Ch.2 - Atoms & ElementsWorksheetSee all chapters
All Chapters
Ch.1 - Intro to General Chemistry
Ch.2 - Atoms & Elements
Ch.3 - Chemical Reactions
BONUS: Lab Techniques and Procedures
BONUS: Mathematical Operations and Functions
Ch.4 - Chemical Quantities & Aqueous Reactions
Ch.5 - Gases
Ch.6 - Thermochemistry
Ch.7 - Quantum Mechanics
Ch.8 - Periodic Properties of the Elements
Ch.9 - Bonding & Molecular Structure
Ch.10 - Molecular Shapes & Valence Bond Theory
Ch.11 - Liquids, Solids & Intermolecular Forces
Ch.12 - Solutions
Ch.13 - Chemical Kinetics
Ch.14 - Chemical Equilibrium
Ch.15 - Acid and Base Equilibrium
Ch.16 - Aqueous Equilibrium
Ch. 17 - Chemical Thermodynamics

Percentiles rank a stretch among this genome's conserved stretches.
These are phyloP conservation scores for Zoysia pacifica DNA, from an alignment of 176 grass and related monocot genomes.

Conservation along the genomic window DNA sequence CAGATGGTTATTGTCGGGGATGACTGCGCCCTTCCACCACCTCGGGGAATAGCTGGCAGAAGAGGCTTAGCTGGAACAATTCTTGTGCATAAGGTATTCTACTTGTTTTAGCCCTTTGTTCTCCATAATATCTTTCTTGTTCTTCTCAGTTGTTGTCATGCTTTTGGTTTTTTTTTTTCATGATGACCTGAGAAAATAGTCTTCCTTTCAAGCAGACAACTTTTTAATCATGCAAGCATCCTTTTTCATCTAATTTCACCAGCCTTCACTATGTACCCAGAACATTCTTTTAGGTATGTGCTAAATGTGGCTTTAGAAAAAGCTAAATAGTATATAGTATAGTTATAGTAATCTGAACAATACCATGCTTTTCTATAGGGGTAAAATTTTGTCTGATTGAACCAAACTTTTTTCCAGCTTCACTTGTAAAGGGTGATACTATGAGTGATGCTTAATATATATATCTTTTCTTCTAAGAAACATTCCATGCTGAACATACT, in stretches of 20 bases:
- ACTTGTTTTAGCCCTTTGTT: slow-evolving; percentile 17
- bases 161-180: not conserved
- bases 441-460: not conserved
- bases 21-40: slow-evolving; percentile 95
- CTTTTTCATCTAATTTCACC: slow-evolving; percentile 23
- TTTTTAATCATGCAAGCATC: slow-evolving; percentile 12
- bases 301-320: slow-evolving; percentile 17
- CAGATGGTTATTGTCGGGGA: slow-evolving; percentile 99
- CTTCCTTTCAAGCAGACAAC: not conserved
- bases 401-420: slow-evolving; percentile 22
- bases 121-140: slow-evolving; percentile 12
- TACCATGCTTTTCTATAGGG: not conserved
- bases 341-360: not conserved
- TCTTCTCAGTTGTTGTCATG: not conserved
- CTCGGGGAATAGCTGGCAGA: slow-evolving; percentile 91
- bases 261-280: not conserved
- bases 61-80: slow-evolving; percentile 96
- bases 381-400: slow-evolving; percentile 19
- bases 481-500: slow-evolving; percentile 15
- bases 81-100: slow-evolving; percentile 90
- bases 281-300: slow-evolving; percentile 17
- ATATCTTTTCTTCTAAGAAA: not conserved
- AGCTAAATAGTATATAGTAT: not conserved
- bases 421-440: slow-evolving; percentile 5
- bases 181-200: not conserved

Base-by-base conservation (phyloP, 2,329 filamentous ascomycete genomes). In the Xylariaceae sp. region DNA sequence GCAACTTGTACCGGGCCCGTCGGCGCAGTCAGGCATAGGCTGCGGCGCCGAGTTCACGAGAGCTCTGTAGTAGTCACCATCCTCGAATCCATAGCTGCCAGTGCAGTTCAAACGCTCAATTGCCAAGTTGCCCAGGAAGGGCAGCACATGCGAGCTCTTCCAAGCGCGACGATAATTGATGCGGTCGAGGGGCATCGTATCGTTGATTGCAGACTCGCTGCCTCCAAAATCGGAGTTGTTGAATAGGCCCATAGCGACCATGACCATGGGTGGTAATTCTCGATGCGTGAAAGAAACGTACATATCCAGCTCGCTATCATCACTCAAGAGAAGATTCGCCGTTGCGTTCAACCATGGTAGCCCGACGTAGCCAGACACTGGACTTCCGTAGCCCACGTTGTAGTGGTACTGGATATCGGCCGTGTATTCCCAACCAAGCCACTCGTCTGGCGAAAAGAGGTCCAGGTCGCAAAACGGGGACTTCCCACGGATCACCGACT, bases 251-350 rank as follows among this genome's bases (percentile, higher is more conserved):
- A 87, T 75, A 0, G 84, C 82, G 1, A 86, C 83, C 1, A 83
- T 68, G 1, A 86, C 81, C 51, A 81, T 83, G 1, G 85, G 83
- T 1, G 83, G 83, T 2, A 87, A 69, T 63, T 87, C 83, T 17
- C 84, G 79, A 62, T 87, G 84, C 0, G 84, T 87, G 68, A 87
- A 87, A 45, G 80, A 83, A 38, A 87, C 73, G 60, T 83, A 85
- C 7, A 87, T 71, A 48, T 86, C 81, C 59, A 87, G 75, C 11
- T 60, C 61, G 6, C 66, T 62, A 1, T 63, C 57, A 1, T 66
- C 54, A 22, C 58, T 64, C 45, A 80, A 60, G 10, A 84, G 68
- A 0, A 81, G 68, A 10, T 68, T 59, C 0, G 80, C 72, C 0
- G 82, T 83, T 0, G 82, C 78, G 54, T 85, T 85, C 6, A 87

Ch.18 - Electrochemistry
Ch.19 - Nuclear Chemistry
Ch.20 - Organic Chemistry
Ch.22 - Chemistry of the Nonmetals
Ch.23 - Transition Metals and Coordination Compounds

Solution: For the next three questions consider a 10 L sample of gaseous chlorine atoms in their natural relative abundances (3:1 35Cl : 37Cl). The Cl atoms react to form Cl2 gas.1. Which is the most likely mas

Problem

For the next three questions consider a 10 L sample of gaseous chlorine atoms in their natural relative abundances (3:1 35Cl : 37Cl). The Cl atoms react to form Cl2 gas.

1. Which is the most likely mass spectrum of the products?

2. What volume (in L) does the gas occupy after the reaction of the Cl atoms to form Cl2?

3. Which is the mass spectrum if the Cl2 is split back into atoms?

Solution

For the first question, we’re being asked to determine the mass spectrum of the products when gaseous chlorine atoms with their natural abundances react to form Cl2 gas.

Mass Spectrometry allows you to determine the molecular weight of an unknown compound through its vaporization and ionization. 

Mass spectrometer is used to determine the mass to charge ratio of an unknown compound


QUESTION 1:

Given:

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